Mulching is one of the best things you can do for your trees – and one of the easier garden chores to tackle. When you add mulch to a tree, you're protecting and promoting the tree's health, along with beautifying your landscape. Take the guesswork out of mulching trees with our back-to-basics guide.
What Mulch Does
In a forest, a tree sinks its roots into soil enriched with organic matter, microbes and vital nutrients. As leaves fall from trees and decompose, they replenish soil, creating a rich, fluffy, well-aerated base ideal for root growth.
The typical yard doesn't usually offer the same cozy amenities to tree roots. Soils are typically nutrient-depleted, short on organic matter and subject to temperature and moisture extremes. Mulch remedies these problems, along with others.
A Mulch Layer:
- Insulates soil and helps moderate temperature swings
- Slows water evaporation from soil
- Reduces soil compaction that occurs during hard rains
- Interferes with weed seed germination and reduces weed growth
- Makes weeds that do appear easy to pull
- Keeps fungal spores and other disease organisms from splashing from soil onto the tree
- Buffers trees from lawn equipment damage
- Gives planting beds a manicured appearance
- Protects against soil erosion and water runoff
Secrets To Mulching
It's not hard to succeed with mulch. Follow a few simple rules to give your trees the royal treatment.
When to apply – You can apply mulch any time of year, although it's nice to have it in place before summer heat arrives. In coldest regions, wait until soil warms in spring before applying (or refreshing) mulch.
Where to apply – Place mulch in a ring that extends outward from the trunk at least 3-6 feet. Some homeowners place mulch at least to the tree's dripline (the edge of the outermost leaves). It's okay to apply the mulch beyond tree's dripline, because roots extend beyond that point. It's also okay to apply it inside the dripline, especially with large, mature trees.Do not pile mulch directly against the tree trunk. Pull it back a few inches from the trunk, creating a doughnut-hole effect that allows air to reach the trunk. Remove existing turf or weeds before applying mulch.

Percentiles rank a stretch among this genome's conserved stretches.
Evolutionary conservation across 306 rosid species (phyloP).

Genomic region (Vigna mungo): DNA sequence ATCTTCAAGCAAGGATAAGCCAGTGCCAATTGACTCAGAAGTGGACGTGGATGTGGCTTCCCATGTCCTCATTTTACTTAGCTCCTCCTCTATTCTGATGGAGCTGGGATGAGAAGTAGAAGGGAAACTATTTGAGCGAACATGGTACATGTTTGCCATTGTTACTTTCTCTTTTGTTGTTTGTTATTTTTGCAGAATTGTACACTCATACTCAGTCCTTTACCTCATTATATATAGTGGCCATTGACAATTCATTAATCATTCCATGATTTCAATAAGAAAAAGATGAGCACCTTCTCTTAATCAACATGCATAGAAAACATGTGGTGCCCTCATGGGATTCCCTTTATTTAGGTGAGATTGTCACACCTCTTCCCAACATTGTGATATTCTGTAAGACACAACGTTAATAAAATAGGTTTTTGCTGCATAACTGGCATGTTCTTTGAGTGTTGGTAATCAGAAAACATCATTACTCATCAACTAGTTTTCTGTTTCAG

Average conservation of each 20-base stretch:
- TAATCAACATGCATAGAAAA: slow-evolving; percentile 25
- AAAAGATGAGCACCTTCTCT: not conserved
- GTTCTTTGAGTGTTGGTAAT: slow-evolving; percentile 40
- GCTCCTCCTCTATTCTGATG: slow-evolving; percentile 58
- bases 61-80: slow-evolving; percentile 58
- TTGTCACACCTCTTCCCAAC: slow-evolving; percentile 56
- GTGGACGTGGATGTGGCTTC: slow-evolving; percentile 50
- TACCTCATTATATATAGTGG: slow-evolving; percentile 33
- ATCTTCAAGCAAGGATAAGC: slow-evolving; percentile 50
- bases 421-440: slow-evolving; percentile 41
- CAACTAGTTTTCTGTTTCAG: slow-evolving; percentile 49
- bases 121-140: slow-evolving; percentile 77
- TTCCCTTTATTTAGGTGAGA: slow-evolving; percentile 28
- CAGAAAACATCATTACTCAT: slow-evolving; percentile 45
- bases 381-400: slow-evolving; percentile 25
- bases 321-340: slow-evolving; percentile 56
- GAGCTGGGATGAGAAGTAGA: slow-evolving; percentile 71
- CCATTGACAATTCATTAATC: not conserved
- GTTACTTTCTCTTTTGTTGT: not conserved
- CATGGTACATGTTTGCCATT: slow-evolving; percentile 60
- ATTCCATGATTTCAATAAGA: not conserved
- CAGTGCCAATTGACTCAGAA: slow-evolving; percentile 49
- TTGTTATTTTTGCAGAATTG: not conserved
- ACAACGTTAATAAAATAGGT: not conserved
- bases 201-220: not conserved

How deep to apply – A good rule of thumb is to apply mulch 2-3 inches deep. With sandy, fast-draining soils, you may want to apply a layer up to 4 inches deep. On soils that drain slowly, you may only need a 1-2-inch layer.
How often to apply – Organic mulches, like shredded or ground bark, pine straw, compost, wood chips or cottonseed hulls, break down over time and need replenishing. Check mulch at least annually – twice annually in warmest regions. Refresh mulch as needed, but always check the existing depth before automatically piling on more.
In cold regions, refresh mulch as needed after the ground freezes to provide some winter protection, especially for newly-planted trees. Learn about other winter care tips for new trees.
Mulch Gone Wrong
A few myths persist about mulching trees. Avoid these common pitfalls when mulching your trees.
- Mound the mulch – Piling mulch into a volcano-shaped mound is frequently done, but it's damaging to the tree because the mulch is too deep.
- Pile it high – More is not better with mulch. Layers that are thicker than 3 to 4 inches can cause problems for tree roots and also lead to rot, disease or insect issues.
- Touch the trunk – Mulch heaped directly against the tree provides a hiding place for insects, rodents and diseases, which can attack the tree through the trunk.